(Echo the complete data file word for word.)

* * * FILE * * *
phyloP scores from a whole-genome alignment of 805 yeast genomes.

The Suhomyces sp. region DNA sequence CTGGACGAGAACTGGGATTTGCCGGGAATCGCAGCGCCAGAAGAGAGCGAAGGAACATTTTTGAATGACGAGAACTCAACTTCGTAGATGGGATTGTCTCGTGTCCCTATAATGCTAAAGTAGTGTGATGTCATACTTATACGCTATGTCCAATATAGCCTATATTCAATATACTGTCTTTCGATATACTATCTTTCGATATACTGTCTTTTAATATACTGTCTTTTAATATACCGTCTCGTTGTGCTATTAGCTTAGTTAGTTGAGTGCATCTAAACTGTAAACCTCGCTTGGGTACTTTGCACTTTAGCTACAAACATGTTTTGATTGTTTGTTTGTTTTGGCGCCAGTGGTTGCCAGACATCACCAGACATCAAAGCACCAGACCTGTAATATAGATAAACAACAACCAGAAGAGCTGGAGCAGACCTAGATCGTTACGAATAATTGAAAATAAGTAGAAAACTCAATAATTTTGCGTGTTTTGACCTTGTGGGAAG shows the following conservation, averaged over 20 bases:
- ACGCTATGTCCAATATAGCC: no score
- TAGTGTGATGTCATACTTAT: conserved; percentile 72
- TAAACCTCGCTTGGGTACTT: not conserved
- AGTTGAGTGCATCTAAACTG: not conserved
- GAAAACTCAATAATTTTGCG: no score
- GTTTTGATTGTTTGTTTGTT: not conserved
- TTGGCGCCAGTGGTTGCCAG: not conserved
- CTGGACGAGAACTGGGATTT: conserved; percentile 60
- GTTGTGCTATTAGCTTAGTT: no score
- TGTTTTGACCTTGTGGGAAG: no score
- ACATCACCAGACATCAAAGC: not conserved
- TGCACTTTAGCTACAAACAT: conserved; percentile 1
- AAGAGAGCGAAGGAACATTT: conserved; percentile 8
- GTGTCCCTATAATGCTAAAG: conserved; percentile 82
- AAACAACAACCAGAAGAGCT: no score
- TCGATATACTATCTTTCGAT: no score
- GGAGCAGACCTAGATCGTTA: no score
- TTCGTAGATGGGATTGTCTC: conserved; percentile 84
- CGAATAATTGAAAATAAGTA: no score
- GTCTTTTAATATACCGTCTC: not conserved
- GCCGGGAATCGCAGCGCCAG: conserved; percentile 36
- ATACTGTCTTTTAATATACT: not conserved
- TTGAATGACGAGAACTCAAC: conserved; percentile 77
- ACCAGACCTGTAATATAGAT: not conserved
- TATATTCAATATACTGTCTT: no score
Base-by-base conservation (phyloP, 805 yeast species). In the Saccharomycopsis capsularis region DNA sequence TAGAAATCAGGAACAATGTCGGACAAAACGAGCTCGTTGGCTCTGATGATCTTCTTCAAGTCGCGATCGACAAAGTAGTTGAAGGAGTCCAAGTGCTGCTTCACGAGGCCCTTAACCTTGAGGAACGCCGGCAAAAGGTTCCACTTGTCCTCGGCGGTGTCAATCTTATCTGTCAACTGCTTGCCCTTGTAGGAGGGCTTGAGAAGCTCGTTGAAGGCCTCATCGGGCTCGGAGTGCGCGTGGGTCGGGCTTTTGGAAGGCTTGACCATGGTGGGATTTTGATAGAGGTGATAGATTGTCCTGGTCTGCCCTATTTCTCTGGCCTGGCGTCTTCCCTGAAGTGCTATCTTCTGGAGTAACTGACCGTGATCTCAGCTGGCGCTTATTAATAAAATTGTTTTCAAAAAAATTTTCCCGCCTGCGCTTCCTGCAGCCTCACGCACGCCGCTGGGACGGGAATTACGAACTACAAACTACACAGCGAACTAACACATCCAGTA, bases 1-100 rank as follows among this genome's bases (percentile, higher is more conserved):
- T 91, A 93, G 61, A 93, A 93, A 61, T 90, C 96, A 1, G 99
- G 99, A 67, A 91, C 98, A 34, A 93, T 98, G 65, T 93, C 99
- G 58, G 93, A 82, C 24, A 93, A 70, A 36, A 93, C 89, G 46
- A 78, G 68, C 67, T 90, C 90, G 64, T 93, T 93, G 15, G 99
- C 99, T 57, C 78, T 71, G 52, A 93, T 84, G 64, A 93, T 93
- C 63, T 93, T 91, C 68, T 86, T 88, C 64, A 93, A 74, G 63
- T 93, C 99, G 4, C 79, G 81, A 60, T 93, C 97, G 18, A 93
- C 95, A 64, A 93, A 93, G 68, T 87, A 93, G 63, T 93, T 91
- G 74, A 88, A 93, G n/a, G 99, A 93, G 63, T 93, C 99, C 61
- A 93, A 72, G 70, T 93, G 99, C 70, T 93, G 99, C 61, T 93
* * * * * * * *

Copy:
phyloP scores from a whole-genome alignment of 805 yeast genomes.

The Suhomyces sp. region DNA sequence CTGGACGAGAACTGGGATTTGCCGGGAATCGCAGCGCCAGAAGAGAGCGAAGGAACATTTTTGAATGACGAGAACTCAACTTCGTAGATGGGATTGTCTCGTGTCCCTATAATGCTAAAGTAGTGTGATGTCATACTTATACGCTATGTCCAATATAGCCTATATTCAATATACTGTCTTTCGATATACTATCTTTCGATATACTGTCTTTTAATATACTGTCTTTTAATATACCGTCTCGTTGTGCTATTAGCTTAGTTAGTTGAGTGCATCTAAACTGTAAACCTCGCTTGGGTACTTTGCACTTTAGCTACAAACATGTTTTGATTGTTTGTTTGTTTTGGCGCCAGTGGTTGCCAGACATCACCAGACATCAAAGCACCAGACCTGTAATATAGATAAACAACAACCAGAAGAGCTGGAGCAGACCTAGATCGTTACGAATAATTGAAAATAAGTAGAAAACTCAATAATTTTGCGTGTTTTGACCTTGTGGGAAG shows the following conservation, averaged over 20 bases:
- ACGCTATGTCCAATATAGCC: no score
- TAGTGTGATGTCATACTTAT: conserved; percentile 72
- TAAACCTCGCTTGGGTACTT: not conserved
- AGTTGAGTGCATCTAAACTG: not conserved
- GAAAACTCAATAATTTTGCG: no score
- GTTTTGATTGTTTGTTTGTT: not conserved
- TTGGCGCCAGTGGTTGCCAG: not conserved
- CTGGACGAGAACTGGGATTT: conserved; percentile 60
- GTTGTGCTATTAGCTTAGTT: no score
- TGTTTTGACCTTGTGGGAAG: no score
- ACATCACCAGACATCAAAGC: not conserved
- TGCACTTTAGCTACAAACAT: conserved; percentile 1
- AAGAGAGCGAAGGAACATTT: conserved; percentile 8
- GTGTCCCTATAATGCTAAAG: conserved; percentile 82
- AAACAACAACCAGAAGAGCT: no score
- TCGATATACTATCTTTCGAT: no score
- GGAGCAGACCTAGATCGTTA: no score
- TTCGTAGATGGGATTGTCTC: conserved; percentile 84
- CGAATAATTGAAAATAAGTA: no score
- GTCTTTTAATATACCGTCTC: not conserved
- GCCGGGAATCGCAGCGCCAG: conserved; percentile 36
- ATACTGTCTTTTAATATACT: not conserved
- TTGAATGACGAGAACTCAAC: conserved; percentile 77
- ACCAGACCTGTAATATAGAT: not conserved
- TATATTCAATATACTGTCTT: no score
Base-by-base conservation (phyloP, 805 yeast species). In the Saccharomycopsis capsularis region DNA sequence TAGAAATCAGGAACAATGTCGGACAAAACGAGCTCGTTGGCTCTGATGATCTTCTTCAAGTCGCGATCGACAAAGTAGTTGAAGGAGTCCAAGTGCTGCTTCACGAGGCCCTTAACCTTGAGGAACGCCGGCAAAAGGTTCCACTTGTCCTCGGCGGTGTCAATCTTATCTGTCAACTGCTTGCCCTTGTAGGAGGGCTTGAGAAGCTCGTTGAAGGCCTCATCGGGCTCGGAGTGCGCGTGGGTCGGGCTTTTGGAAGGCTTGACCATGGTGGGATTTTGATAGAGGTGATAGATTGTCCTGGTCTGCCCTATTTCTCTGGCCTGGCGTCTTCCCTGAAGTGCTATCTTCTGGAGTAACTGACCGTGATCTCAGCTGGCGCTTATTAATAAAATTGTTTTCAAAAAAATTTTCCCGCCTGCGCTTCCTGCAGCCTCACGCACGCCGCTGGGACGGGAATTACGAACTACAAACTACACAGCGAACTAACACATCCAGTA, bases 1-100 rank as follows among this genome's bases (percentile, higher is more conserved):
- T 91, A 93, G 61, A 93, A 93, A 61, T 90, C 96, A 1, G 99
- G 99, A 67, A 91, C 98, A 34, A 93, T 98, G 65, T 93, C 99
- G 58, G 93, A 82, C 24, A 93, A 70, A 36, A 93, C 89, G 46
- A 78, G 68, C 67, T 90, C 90, G 64, T 93, T 93, G 15, G 99
- C 99, T 57, C 78, T 71, G 52, A 93, T 84, G 64, A 93, T 93
- C 63, T 93, T 91, C 68, T 86, T 88, C 64, A 93, A 74, G 63
- T 93, C 99, G 4, C 79, G 81, A 60, T 93, C 97, G 18, A 93
- C 95, A 64, A 93, A 93, G 68, T 87, A 93, G 63, T 93, T 91
- G 74, A 88, A 93, G n/a, G 99, A 93, G 63, T 93, C 99, C 61
- A 93, A 72, G 70, T 93, G 99, C 70, T 93, G 99, C 61, T 93